Navigating the complexities of child support can be overwhelming for parents facing the challenges of separation or divorce. The financial responsibility of supporting your children is not only a legal obligation but also a vital aspect of ensuring their well-being and providing for their needs. In this blog post, we will delve into the intricacies of child support in Florida, shedding light on its significance, calculation methods, legal considerations, and the overall impact it has on the lives of children and parents.
Who is primarily responsible to pay child support?
Under Florida law, child support for minor children is required of both parents and cannot be waived in a family law legal case. The State of Florida encourages equal rights and responsibilities for children.
Child support is a legal duty required of both parties. The way that child support is calculated is through a formula called the gross-up method. This formula takes into account the following variables:
- incomes of both parents,
- the number of children involved
- certain expenses, such as health insurance and after-school care
- the number of overnight visits that each parent has with the child
The court typically orders support to be paid until the child reaches the age of majority (18), or until the child graduates from high school; but, in some cases, it may be extended beyond that timeframe if there are special circumstances that require support beyond that time such as a disability of some type. The purpose of child support is to ensure that the child's basic needs are met and that the child can enjoy a standard of living similar to what it would have been had both parents stayed together.
In Florida, up to 50 percent of a person's disposable income can be garnished to cover child support. That percentage can go even higher under certain criteria.
You might ask how child support can be calculated if one of the parents doesn't work?
Primarily, minimum wage income could be imputed to that non-working parent. Or, if the non-working parent is willingly unemployed, yet qualified to work and earn a certain amount of income based upon his or her education and/or experience, that potential income could be imputed to them.
When filing for child support, the rule of thumb is that you can ask for retroactive child support for the last 24 month or from when the parents last lived together – whichever is the shortest.
How is child support paid?
There are several methods to pay child support. These are the most common:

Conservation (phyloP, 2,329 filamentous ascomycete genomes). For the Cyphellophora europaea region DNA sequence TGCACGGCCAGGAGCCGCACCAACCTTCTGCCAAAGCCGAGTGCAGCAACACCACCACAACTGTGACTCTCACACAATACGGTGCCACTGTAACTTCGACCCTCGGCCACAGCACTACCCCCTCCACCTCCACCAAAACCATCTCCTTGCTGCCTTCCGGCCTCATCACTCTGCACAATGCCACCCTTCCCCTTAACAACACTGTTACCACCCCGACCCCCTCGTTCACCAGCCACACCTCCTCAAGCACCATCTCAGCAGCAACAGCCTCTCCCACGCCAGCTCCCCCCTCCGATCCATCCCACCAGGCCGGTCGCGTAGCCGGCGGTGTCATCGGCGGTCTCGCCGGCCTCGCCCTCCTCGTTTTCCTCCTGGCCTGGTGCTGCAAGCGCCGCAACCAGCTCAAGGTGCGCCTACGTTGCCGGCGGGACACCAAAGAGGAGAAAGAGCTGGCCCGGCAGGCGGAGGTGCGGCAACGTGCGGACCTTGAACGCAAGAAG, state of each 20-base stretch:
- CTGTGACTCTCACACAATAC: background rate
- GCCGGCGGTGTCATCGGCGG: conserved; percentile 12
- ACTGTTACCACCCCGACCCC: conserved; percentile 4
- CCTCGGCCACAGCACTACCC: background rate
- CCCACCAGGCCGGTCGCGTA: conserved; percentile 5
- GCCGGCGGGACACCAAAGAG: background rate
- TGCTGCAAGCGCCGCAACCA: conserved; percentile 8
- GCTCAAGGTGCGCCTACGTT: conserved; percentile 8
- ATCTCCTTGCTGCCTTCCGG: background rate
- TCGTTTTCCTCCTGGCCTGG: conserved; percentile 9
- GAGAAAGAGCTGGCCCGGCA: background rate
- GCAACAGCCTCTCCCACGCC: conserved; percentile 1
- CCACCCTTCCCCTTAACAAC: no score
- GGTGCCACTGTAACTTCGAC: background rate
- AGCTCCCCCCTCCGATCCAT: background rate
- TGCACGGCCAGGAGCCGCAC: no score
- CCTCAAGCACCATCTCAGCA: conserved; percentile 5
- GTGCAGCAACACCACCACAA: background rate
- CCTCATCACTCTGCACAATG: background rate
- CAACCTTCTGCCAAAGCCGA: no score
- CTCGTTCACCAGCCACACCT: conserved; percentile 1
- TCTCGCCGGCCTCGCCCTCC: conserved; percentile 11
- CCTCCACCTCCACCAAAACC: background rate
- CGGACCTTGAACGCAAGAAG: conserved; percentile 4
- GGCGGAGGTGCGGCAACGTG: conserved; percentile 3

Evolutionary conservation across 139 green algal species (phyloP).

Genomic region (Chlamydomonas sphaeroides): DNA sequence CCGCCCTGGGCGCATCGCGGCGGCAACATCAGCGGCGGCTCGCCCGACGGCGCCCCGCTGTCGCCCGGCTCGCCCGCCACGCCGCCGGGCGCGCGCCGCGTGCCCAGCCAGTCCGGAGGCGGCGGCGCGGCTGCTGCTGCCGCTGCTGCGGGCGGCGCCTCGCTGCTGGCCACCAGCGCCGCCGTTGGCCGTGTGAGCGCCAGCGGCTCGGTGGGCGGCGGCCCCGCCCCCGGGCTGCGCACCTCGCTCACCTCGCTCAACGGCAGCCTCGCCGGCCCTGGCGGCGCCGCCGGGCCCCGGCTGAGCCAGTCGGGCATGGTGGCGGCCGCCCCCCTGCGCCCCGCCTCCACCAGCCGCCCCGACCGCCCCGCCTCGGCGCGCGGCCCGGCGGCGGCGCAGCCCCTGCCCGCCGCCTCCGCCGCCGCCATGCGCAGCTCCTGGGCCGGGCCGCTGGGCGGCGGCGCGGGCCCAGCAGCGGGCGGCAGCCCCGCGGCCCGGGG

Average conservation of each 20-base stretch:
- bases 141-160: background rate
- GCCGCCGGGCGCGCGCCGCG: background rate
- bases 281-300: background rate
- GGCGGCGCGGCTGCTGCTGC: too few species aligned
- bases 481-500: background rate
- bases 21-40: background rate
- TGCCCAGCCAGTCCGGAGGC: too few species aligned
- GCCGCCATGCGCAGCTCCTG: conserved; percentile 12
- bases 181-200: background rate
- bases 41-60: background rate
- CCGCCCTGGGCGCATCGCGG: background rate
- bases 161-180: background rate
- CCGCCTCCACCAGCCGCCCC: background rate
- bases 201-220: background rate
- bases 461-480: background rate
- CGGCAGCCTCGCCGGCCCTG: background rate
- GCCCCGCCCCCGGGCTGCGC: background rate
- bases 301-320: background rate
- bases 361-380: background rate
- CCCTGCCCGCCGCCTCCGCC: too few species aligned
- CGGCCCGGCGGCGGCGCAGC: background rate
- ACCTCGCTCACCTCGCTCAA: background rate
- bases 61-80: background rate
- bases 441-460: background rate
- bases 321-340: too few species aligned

- Directly to the payee
- Through the Florida Department of Revenue, Child Support Enforcement Office where both parties create accounts to pay into and to receive those funds
- Through an Income Withholding Order (or Income Deduction Order) which is when the payor's paycheck gets garnished to ensure that payee receives those funds
What to do when the other parent doesn't pay what they're supposed to?
While not paying your child support obligation can be distressing to the parent to whom the payments are owed, it does not give that parent the right to withhold timesharing from the non-paying parent if there is a parenting plan in place. The remedy for the parent who depends on that child support to meet the child's needs is by filing a motion for contempt and enforcement.
Florida has stringent child support laws to ensure that a parent is paying his/her required amount of support. There are several legal consequences that a person can face if they're willingly avoiding paying child support, such as income withholding, suspension of driver's license or professional licenses and even imprisonment (if the situation is extreme).
Child support enforcement in Florida is taken seriously, and the state has a dedicated agency, the Florida Department of Revenue, Child Support Enforcement, that oversees and enforces child support orders. Parents who encounter difficulties in receiving child support payments or need assistance with enforcement can seek the guidance of an experienced family law attorney or contact the Florida Department of Revenue's Child Support Enforcement for support and guidance throughout the enforcement process.
If you're having difficulties in receiving child support payments or are unable to pay your due child support and are in need of legal assistance to modify the child support, contact us today for a consultation. We're here to help!